We never know for sure the impact of the decisions we're making when we make them. We can hope, pray and project, but every new choice carries new risk -- risk that inspires fear we can overcome only in the face of deadlines that force us to choose. Sink or swim. Now or never.
Maybe there's something to be said for the magic wands and crystal balls of fairy tales.
Or maybe they unnecessarily complicate leaps of faith.
One of the best things about the break between semesters is the opportunity to put my writing first. And, thanks to a great presentation by fellow writer Ramona DeFelice Long, one way that I do that is to make sure I get my writing sprints in. If you're a regular reader of this blog, you know all about my writing sprints, so you understand that getting myself into the habit between semesters (when I have lots of one hour time slots at my disposal) makes it easier for me to maintain the habit once the semester begins.
For me, the ideal sprint remains the one Ramona taught me: one hour, first thing in the morning, before the day takes over, with a goal of writing 1000 new words. This is the gold standard, the one to which I aspire.
The reality, however, is somewhat different.
On a good day, my one hour sprint consists of sixty uninterrupted minutes sometime early in the day. Because I have a high school student living in my house, and because procrastination is part of my writing process anyway, these sixty minutes rarely occur right out of the gate. I usually putter for a bit, checking email and often writing and posting my blog before settling in for my sprint, which occurs anywhere between mid-morning and bedtime.
Some days, I end up with a split sprint -- the first thirty minutes in the morning or early afternoon and the second thirty minutes in the late afternoon or evening. I try not to cut my sprint into more than 2 pieces, but some days, it happens.
Perhaps the most useful sprint variation I've stumbled across is the sprint as a means of digging into an unpalatable or overwhelming task. For me, that task is revising. I hate revising, but there's something about breaking revisions into one hour chunks that makes the process much less painful. By telling myself I have to revise for only an hour, I've already taken an insurmountable task (revising an entire novel!) and made it more approachable.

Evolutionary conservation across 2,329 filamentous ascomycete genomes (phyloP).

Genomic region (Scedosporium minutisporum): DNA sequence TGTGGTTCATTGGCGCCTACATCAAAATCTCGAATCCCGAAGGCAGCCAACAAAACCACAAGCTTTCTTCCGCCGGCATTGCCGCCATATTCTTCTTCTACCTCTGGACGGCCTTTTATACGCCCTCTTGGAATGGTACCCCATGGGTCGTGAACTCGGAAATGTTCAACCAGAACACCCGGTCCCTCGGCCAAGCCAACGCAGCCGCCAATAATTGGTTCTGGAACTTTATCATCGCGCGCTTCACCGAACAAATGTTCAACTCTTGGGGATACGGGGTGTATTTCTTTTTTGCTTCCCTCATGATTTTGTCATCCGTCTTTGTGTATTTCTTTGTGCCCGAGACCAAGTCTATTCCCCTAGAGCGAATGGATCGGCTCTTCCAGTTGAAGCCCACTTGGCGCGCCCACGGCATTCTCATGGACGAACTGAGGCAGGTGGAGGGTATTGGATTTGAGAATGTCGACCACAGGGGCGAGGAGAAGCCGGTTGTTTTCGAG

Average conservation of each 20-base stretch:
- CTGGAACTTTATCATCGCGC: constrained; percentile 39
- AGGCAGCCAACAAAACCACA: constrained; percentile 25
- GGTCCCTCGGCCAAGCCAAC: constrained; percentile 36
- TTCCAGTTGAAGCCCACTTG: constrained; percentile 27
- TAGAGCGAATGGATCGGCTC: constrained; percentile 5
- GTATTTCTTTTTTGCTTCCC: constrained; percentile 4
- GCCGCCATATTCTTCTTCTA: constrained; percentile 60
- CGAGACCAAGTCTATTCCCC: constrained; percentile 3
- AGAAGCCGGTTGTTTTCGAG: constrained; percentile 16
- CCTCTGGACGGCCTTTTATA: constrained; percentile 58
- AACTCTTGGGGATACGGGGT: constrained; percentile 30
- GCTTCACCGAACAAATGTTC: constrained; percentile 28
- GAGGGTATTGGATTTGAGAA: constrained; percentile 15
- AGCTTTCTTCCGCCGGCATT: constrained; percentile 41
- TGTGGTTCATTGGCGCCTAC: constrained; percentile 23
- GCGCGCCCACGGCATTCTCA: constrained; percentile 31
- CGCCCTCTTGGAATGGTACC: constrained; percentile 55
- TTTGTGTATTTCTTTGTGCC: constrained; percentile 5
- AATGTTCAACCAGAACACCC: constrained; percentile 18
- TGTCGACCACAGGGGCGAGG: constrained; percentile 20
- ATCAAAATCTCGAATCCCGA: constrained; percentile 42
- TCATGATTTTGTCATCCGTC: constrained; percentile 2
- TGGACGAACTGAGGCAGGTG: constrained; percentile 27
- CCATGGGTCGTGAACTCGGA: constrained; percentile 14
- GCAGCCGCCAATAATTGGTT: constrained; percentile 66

I rarely "cheat" and count writing I'd do anyway (blog posts, for example) as my sprint time. Regardless of how I do it, when I do it, or how many chunks I break it into, I think sprinting is meant to advance a work-in-progress.
What task do you want to tackle, but keep putting off? Could a sprint be the answer for you?
I thought that the second day of the second month provided the perfect opportunity to celebrate my second novel, Chasing a Second Chance. Stop by on Tuesday to find out how you can win a copy for your Kindle. Or, if you live in the York area and prefer a paperback, stop in and see me at the Village Library in Jacobus tomorrow, February 1. I'll be there from 3 - 5 pm.
Meanwhile, the Kindle version of Casting the First Stone is 99¢ through tomorrow, and Chasing a Second Chance goes on sale Tuesday, so that even if you don't win a copy, you can join the celebration.
Yes, I am profoundly aware of the irony of posting a link to an article on procrastination late. This one, however, was worth sharing regardless of the timing.
Unlike most articles, this piece from the New York Timesabout procrastinating on purpose is a great read for procrastinators and non-procrastinators alike. The author, a "get it done" kind of person, learned that achieving a balance between leaping into action and dragging his feet might indeed be a good place to be.
If you're wondering how that could be possible, you should definitely read the article. Now or later? Well, that part is up to you.